Keeping things realistic in your novel

This post is the twenty-first in a series about writing a novel. You can check out the list of past topics at the end of this post.

You are watching an action movie, and during the fight scene, the two sides shoot and shoot and shoot some more. And while you are engrossed in the action, somewhere in the back of your mind you are wondering “Shouldn’t they run out of bullets or at least need to reload?”

Just like watching that action scene momentarily jars you out of the story, many things in your novel can have the same effect on your reader. And there is nothing worse than reading and enjoying a book when you come across something that pulls you out of the story.

I’m going to give some examples. Many of them are based on fantasy writing situations but hopefully you can correlate them to something in your novel that you need to make sure is believable.

Magic

Magic use to be prevalent only in fantasy novels but more and more, magic shows up in other genres, including romance and suspense.  Magic can certainly enhance a story, but you need to make sure it is believable. You need to clearly define (at least to yourself) what can and cannot be done with magic. There must be limits on magic otherwise the person using magic would always win and there would be no conflict in your story. Magic cannot be the answer to everything. Or as Rumpelstiltskin in ABC’s Once Upon a Time said, “All magic comes with a price.”

There are countless ways to limit magic: power is drawn from magical lines through the ground, and if you aren’t near one then you have no magic; magic is based on knowing spells, so you are limited by your knowledge; magic makes a sound other sorcerers can hear and thus can find you, and the list goes on and on. Decide which rules you want to use and then make sure you stick to them in your story.

Food

In a fantasy world, food is one area that can pull readers out of the story – or at least those readers paying attention.

Yes, this may be another world or time period. And, yes, food choices and eating habits may be different there. But everyone is familiar with food, so you should at least have the food choices make sense. Writers of fantasy novels too often ask us to believe that a roadside meal is cooked in the time it takes to water the horses or set up camp or that fresh fruit is available at all times – even the winter.

A quick search on the internet could spare these mistakes. Take rabbit stew for instance. A quick look reveals that in a modern kitchen, it takes two hours to cook and that doesn’t include prep time. So this isn’t practical for a roadside meal – or at least not a quick one. As with any camping trip, authors need to consider how all the supplies – food, tents, weapons, clothing – are going to be hauled. A lot fits in a car but you can carry less in your saddle bag.

Eating is such a big part of life that you can’t ignore it in your novel. Of course, you need not focus on it unless it advances the plot somehow such as a grain shortage. But do take the time to learn something about some of the foods that you mention so that you don’t jar the reader out of the story with something improbable.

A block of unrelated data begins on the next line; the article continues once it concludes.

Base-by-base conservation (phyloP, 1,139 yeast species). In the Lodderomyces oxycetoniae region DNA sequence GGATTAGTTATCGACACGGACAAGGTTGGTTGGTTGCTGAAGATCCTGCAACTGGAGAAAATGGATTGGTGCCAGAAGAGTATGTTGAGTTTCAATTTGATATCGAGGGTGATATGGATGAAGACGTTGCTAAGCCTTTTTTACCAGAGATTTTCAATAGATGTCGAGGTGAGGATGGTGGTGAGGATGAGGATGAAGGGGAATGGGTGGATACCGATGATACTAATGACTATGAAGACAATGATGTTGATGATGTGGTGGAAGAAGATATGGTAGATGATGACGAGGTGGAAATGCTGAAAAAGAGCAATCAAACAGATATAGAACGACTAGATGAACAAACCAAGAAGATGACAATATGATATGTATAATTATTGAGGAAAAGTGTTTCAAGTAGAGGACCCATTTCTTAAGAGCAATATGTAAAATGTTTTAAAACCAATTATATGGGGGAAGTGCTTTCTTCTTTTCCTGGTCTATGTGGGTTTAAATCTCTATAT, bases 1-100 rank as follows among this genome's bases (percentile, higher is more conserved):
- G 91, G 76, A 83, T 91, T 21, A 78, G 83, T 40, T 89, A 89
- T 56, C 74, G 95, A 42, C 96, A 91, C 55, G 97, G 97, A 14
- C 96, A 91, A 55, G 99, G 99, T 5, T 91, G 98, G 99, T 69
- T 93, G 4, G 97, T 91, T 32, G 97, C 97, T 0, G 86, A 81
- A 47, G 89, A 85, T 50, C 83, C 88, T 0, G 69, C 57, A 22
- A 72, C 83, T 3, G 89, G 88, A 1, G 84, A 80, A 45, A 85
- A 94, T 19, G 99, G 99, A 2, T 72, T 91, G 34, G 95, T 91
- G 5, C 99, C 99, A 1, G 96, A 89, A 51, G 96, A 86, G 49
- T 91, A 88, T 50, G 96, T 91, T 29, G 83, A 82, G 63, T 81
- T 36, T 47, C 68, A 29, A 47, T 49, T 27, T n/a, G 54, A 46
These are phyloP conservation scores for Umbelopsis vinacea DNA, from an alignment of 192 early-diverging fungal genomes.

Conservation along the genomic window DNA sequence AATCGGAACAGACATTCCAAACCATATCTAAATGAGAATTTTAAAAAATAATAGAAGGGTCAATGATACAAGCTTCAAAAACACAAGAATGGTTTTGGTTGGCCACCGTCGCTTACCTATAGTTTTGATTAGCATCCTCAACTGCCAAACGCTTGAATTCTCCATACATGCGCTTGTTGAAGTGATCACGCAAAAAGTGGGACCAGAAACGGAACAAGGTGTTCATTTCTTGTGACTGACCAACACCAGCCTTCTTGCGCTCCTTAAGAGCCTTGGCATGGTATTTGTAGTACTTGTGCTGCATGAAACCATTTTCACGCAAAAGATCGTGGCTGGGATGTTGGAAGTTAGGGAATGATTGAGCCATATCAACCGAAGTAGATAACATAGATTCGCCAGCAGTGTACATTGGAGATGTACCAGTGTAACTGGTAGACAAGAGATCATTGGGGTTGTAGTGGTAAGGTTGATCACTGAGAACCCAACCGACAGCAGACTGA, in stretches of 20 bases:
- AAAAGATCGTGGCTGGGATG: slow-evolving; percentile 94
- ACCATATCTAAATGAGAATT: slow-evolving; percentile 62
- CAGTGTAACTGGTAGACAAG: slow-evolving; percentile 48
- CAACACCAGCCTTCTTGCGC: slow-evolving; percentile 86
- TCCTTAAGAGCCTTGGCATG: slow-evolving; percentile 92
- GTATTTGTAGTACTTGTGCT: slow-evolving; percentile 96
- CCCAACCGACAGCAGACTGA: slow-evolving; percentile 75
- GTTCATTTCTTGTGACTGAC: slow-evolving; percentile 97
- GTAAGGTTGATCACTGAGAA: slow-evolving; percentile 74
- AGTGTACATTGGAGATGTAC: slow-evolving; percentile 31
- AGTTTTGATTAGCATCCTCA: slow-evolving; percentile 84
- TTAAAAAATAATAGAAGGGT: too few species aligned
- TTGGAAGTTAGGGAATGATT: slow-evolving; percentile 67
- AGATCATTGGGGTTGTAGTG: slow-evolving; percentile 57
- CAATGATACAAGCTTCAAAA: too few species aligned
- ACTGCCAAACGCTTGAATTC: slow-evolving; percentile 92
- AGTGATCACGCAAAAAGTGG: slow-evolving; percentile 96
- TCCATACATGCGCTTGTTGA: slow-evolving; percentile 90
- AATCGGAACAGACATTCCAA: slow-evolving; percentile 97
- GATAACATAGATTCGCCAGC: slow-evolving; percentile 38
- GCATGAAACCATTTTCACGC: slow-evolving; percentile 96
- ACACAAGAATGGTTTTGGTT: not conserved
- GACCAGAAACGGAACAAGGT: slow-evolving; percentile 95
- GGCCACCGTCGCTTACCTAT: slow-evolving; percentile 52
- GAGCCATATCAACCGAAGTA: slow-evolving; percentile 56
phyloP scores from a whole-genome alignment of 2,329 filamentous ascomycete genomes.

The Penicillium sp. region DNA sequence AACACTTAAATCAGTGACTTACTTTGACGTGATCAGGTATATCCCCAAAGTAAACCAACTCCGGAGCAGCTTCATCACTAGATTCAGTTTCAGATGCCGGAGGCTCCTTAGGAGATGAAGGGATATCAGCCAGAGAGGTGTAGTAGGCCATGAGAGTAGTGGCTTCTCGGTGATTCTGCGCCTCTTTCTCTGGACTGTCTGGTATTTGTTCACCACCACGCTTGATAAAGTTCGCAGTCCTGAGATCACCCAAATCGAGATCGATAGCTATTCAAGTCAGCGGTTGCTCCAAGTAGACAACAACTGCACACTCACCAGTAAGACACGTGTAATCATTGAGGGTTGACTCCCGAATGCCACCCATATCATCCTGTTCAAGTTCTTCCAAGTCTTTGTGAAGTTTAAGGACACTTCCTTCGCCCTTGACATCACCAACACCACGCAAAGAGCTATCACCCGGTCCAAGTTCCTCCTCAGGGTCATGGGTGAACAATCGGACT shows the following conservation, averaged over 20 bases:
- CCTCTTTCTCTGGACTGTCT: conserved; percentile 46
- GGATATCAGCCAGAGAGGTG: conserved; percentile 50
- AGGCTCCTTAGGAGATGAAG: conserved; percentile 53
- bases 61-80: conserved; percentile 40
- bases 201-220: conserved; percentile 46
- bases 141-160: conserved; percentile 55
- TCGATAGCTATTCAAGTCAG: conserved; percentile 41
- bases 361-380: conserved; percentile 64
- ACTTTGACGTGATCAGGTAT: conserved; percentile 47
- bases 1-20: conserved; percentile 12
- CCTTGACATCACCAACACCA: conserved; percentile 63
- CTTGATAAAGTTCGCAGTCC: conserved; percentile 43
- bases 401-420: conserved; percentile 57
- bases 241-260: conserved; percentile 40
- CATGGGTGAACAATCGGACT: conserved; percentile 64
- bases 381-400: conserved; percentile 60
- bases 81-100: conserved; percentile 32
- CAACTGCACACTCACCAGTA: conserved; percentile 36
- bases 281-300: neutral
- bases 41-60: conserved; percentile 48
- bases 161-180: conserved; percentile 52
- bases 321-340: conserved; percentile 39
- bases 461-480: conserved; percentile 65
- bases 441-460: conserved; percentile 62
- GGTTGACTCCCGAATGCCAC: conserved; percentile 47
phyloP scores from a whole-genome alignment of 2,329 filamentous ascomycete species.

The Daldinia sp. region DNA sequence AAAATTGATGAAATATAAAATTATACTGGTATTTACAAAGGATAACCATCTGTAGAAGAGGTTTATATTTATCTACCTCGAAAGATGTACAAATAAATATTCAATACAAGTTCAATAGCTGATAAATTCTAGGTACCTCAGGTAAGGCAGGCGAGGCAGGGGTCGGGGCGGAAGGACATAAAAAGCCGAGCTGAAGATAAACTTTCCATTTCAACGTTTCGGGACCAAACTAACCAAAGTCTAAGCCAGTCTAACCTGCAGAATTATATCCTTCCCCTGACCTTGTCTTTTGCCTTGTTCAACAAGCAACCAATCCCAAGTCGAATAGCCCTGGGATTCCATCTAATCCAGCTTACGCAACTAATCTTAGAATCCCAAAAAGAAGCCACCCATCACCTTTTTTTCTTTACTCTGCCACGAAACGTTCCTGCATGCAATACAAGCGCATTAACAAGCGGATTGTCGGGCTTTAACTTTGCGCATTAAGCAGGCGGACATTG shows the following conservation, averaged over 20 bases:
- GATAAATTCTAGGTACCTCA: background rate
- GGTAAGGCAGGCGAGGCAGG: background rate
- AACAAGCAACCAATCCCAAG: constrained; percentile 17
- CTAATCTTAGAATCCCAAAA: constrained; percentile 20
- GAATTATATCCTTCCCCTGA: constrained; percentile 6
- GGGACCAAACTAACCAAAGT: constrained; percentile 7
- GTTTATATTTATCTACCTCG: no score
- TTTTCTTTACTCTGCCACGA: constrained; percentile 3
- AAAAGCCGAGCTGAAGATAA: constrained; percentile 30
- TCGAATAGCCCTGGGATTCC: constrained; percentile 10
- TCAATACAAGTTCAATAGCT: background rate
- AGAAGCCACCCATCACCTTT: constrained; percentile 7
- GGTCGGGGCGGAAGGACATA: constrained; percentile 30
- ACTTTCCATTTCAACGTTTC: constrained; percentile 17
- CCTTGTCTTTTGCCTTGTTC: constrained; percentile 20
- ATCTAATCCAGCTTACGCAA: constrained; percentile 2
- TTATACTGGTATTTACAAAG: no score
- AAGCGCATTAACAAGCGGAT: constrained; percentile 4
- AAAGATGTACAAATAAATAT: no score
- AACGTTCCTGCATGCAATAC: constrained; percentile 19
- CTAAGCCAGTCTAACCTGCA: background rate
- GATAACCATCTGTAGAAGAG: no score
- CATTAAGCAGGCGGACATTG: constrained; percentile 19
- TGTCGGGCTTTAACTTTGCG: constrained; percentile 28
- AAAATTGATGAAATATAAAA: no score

Travel

Another thing I see in many novels is how fast it takes someone to get somewhere. Here again you need to be practical. You don’t want to have your character fly across the country in just four hours when it takes at least seven on a commercial airliner or travel from Los Angeles to San Francisco in two hours when it takes six. People in New York will know how long it takes to get across town and will be surprised if your character does it super-fast. And with fantasy writing if your characters are walking long distances, riding a horse to another city, or traveling by wagon, please research how long this will take. (For more you can check out this post.) https://wp.me/p2Dhbj-Dq

Details

To me it is a lot of the things that jar me out the story are part of the little details.

In one book I recently read, a woman won a lot of money. She spent quite a bit of it but supposedly still had millions to invest. I kept thinking that the numbers didn’t work out especially after she bought a large house and paid cash for it.

But it can also be something as simple as wearing a blue shirt one moment and a red one the next. Or have a character join a conversation when they are supposed to be elsewhere.

Being consistent with your details, whether they are about magic, food, travel or what someone is wearing is very important in allowing your reader to be immersed in your make-believe world. And when it comes to areas that you aren’t knowledgeable about (perhaps traveling a long distance on a horse), then make sure you do the research, so you can accurately portray the scene in your novel and not jar your reader out of the story with something as ridiculous as a gun that never runs out of bullets.

Previous topics

#1 – Deciding to write a novel – Writing Myths

#2 – Three areas to develop before starting to write a novel

#3 – Finding a Story Idea and How to Know if it “good enough”

#4 – Developing Characters for your Novel

#5 – Major characters? Minor Characters? Where does everyone fit in?

#6 – Developing the Setting for your Novel

#7 – The importance of developing conflict in your novel plot

#8 – To Outline or not to outline 

#9 – The importance of a story arc

#10 – The importance of tension and pace

#11 – Prologue and opening scenes

#12 – Beginning and ending scenes in a novel

#13 – The importance of dialogue…and a few tips on how to write it

#14 – Using Internal Dialogue in your novel

#15 – More dialogue tips and help with dialogue tags

#16 – Knowing and incorporating back story into your novel